War of the Rebellion: Serial 076 Page 0239 Chapter L. CORRESPONDENCE, ETC.-UNION.

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HEADQUARTERS LEFT WING, SIXTEENTH ARMY CORPS,

Near Atlanta, Ga., July 23, 1864.

Lieutenant Colonel WILLIAM T. CLARK,

Assistant Adjutant-General:

Sergeant Childs, Fourteenth Ohio Battery, came through to-day from Marietta, passing through Roswell at 2 p. m. All our trains were there with light guard. On the direct road to Decatur he passed one wagon belonging to the Seventeenth Corps, loaded with grain, burning. He came through Decatur; saw no rebels, but heard of them off the road.

It appears to me that our trains are in great danger. They had not received any orders and did not know what to do.

Very respectfully, your obedient servant,

G. M. DODGE,

Major-General, Commanding.

JULY 23, 1864.

Colonel CAPRON, Commanding Cavalry Brigade:

Bring your command to the cross-roads, leaving a pretty strong picket guard (say 150 or 200 men) at the bridge, and send a staff officer to report to me the arrival of your command. The enemy is very active at Turner's Ferry.

Very respectfully, &c.,

STONEMAN,

General, Commanding.

CAMP NEAR MILES NORTH OF ATLANTA,

July 23, 1864-11 p. m.

Major T. T. ECKERT:

Enemy has been less active to-day, attacking only in front of Army of the Cumberland, and being engaged in burying dead on ground of yesterday's fight under flags of truce. General Logan commands Army of the Tennessee, and Morgan L. Smith takes the Fifteenth Corps. Our loss in yesterday's battle-of artillery, 8 guns; about 30 wagons, and 200 prisoners. As I write our heavy artillery is at work, and large fires are burning in Atlanta, supposed to be the enemy destroying stores preparatory to evacuating.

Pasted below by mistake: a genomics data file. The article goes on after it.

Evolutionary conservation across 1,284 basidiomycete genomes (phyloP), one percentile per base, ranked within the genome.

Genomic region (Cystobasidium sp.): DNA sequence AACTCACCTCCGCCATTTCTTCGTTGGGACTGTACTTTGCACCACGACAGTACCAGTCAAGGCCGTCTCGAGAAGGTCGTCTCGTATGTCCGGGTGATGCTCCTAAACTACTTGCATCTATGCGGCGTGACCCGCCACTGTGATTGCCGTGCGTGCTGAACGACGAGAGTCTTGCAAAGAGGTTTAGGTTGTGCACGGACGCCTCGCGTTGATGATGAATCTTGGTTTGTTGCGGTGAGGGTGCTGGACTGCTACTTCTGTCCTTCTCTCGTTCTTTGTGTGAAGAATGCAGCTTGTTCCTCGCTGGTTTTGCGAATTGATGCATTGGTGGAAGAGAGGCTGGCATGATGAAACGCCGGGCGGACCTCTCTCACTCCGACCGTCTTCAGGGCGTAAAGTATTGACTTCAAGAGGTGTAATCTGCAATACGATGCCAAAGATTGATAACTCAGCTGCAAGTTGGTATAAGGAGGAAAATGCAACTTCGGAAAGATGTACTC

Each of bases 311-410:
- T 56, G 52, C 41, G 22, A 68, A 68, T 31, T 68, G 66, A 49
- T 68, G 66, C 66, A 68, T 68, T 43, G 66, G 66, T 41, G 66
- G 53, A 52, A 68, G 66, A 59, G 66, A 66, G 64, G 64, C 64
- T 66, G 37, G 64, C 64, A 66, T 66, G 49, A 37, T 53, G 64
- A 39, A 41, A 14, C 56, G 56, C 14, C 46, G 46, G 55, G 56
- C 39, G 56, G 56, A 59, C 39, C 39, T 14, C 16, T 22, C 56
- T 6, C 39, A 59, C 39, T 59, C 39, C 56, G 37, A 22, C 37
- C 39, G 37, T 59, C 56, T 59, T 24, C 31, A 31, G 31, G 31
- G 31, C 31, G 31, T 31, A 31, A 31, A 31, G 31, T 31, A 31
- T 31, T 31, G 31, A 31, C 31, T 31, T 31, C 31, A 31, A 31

J. C. VAN DUZER,

Cipher Operator, U. S. Military Telegraph.

SPECIAL FIELD ORDERS,

BEFORE ATLANTA, GA., Numbers 76.

July 23, 1864.

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VII. Brigadier General M. L. Smith, commanding Fifteenth Army Corps, will direct General Woods, commanding First Division of his corps, to move into Decatur at 5 o'clock to-morrow morning, leaving along his works a heavy line of the skirmishers. After remaining a while in Decatur he will return and occupy his position. General Smith will also direct details of men from General Woods' division and the prisoners from his command to commence at the extreme front of the line destroy effectually the railroad to and including Decatur, the ties to be taken up, the rails placed upon from and bent and twisted while during, so as to prevent any further use of the road. All details of soldiers will be sent